Friday, 23 October 2015


CD Reviews

Set in Stone

The intriguingly named Fate the Juggler are one of the bands who is on the fringe of folk music and who occasionally put both feet in the camp, sometimes just one foot and at the odd time just dip a toe into the genre.

Fate the Juggler
They do produce an eclectic mix of sounds and this EP is a pretty good introduction to the band's range.
This said they come straight at you with the blues with the opener Love Won't Wait, it sounds like it's going to be more of a rock track with Rob Spiers providing the crackling lyrics but it does settle in and mellow out to the blues.
Spiers is again behind the title track which is more recognisably acoustic.
It is a pretty cool atmospheric tune with the haunting percussion and flute gently floating in and out to add to the layers which does have the vocal feel of Polyphonic Spree. Walls Come Tumbling Down could easily have come from the Britpop era, caught somewhere between the faux battle of Oasis and Blur FTJ could have found a definite following with this track. Dan Masters takes over with Lies(You Tell Yourself), it has an opening reminiscent of a Pink Floyd track but the gentle ballad is pretty cool and picks up nicely with a travelling percussion beat.
The final track is another from Spiers. Her Auburn Hair has more of the blue collar sound made prominent by Bruce Springsteen. It has that definite country twang to it but then cracks the whip and we move more into hill billy country. It's a real toetapper of a track with the gobiron giving it a nice layer.
FTJ have only been in existence for five years and there is the distinct possibility they are going to be jumping between musical styles to avoid being pigeonholed but at the same time you get the feeling the Kent outfit is going to be popping up on the folk/acoustic circuit quite a bit.

Set In Stone is available now from the band's website and via the usual download sites.

The Tales of Eyam

Oka Vanga

This EP is the follow up to Angela Meyer and William Cox's virtuoso performances on their album Pilgrim.

The richly decorated EP
It's worth getting hold of it just for the artwork which is a cross between The Lord of the Rings and an Oliver Postgate production.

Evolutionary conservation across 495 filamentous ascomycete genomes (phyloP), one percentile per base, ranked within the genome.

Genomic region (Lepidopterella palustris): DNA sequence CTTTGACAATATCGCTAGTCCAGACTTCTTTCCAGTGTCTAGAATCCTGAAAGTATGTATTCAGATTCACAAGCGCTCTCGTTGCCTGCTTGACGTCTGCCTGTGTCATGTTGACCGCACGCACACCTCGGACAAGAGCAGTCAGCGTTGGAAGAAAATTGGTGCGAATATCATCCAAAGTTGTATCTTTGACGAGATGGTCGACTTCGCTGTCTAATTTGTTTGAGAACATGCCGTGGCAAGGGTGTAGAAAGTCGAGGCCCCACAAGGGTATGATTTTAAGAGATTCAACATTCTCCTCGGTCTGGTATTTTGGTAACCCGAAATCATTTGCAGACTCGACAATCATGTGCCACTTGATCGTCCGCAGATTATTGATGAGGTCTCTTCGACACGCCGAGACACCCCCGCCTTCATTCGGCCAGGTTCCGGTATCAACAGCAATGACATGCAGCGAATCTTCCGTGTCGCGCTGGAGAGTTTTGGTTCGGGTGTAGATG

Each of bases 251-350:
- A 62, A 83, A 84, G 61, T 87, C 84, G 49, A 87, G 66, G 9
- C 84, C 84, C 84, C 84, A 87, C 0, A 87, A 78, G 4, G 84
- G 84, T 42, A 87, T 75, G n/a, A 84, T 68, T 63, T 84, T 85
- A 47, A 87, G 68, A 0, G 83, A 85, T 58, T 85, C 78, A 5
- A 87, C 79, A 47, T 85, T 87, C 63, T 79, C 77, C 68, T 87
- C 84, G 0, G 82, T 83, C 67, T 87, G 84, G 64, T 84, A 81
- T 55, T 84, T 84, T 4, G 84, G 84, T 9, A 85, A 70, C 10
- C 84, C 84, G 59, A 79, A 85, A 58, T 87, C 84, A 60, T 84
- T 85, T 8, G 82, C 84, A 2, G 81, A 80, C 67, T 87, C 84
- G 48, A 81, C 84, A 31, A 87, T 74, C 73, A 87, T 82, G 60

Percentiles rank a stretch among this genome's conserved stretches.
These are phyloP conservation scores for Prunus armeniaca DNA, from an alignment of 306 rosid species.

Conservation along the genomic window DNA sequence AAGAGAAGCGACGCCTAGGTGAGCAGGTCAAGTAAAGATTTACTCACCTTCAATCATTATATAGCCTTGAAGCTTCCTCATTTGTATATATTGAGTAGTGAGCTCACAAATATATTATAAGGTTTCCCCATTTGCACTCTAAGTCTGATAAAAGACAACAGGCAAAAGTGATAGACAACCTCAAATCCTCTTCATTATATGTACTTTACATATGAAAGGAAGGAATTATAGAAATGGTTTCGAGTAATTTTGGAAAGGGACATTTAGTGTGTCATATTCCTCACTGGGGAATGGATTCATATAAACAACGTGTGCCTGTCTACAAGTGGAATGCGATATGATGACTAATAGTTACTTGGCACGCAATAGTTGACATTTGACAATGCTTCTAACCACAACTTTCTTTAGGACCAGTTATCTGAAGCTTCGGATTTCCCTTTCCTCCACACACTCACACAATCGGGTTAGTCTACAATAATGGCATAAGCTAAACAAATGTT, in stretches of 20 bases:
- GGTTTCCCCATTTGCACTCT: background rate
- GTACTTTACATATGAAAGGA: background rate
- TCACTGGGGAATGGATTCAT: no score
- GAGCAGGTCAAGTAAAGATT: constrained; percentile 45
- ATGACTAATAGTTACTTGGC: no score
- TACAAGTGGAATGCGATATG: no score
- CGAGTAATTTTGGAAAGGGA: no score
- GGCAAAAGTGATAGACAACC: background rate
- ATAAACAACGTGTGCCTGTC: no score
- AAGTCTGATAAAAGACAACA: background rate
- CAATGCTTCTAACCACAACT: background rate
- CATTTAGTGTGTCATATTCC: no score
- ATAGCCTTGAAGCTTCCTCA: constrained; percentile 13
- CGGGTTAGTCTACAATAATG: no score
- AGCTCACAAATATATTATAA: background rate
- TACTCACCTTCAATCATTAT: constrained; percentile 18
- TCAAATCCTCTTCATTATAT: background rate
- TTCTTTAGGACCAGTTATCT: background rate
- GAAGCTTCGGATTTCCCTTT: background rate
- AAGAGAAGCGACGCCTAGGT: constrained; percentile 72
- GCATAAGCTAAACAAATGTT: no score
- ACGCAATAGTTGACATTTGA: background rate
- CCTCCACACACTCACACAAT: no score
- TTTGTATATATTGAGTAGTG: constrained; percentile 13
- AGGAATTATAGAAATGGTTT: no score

The big question of course is why did Meyer wait so long to get her voice down on disc, which is what distinguishes this collection from the last.
In one sense this is a concept record with all the tracks inspired or about the history and folklore of the Derbyshire village of the title which was struck by the plague in the 17th century.
It is a gorgeous album, in fact it's more of a musical story book. Meyer has a lovely, gentle voice soft as a
 wind borne feather and as emotionally loaded as two new lovers. Add to this their incredible gift on the guitars and you have something special.
Song of the Dell introduces you to the characters and the village which eventually becomes isolated and quarantined due to the rampant disease.
The Witching Hour is one of those songs which makes you realise why you listen to folk music. It has the story of the people trying to cope with the plague using everything from herblore to prayer to try to stave off the effects.
Meyer and Cox create this light but ever so sinister almost dance macabre that is both mesmerising and frightening. 'Til the End introduces one of the two lovers who are at the centre of their storytelling.
Emmott Sydle is the woman who is trapped in the village and dangerously meets with her lover Rowland Torre. Meyer again conveys the emotion of the characters through her lovely gentle singing.
Beyond This Life is almost the refrain to the previous track and has a European flavour to the style which begins in brooding almost Latin style before going into a much lighter rhythm.
The final track is Out of the Shadows where you are left to assume this is where the village finally gets the all clear, but too late for the lovers and too late for most of the small population. But with the duo going back to an instrumental they convey the lifting of the darkness and growing optimism of those left to rebuild their lives.
Oka Vanga are superb musicians and now they have added the lovely tones of Meyer to their musical armoury, which leaves the one question why on earth did they only do an EP when a full album of music and songs of this quality and depth would have been so very welcome.

Tales of Eyam is available now through the band's website.

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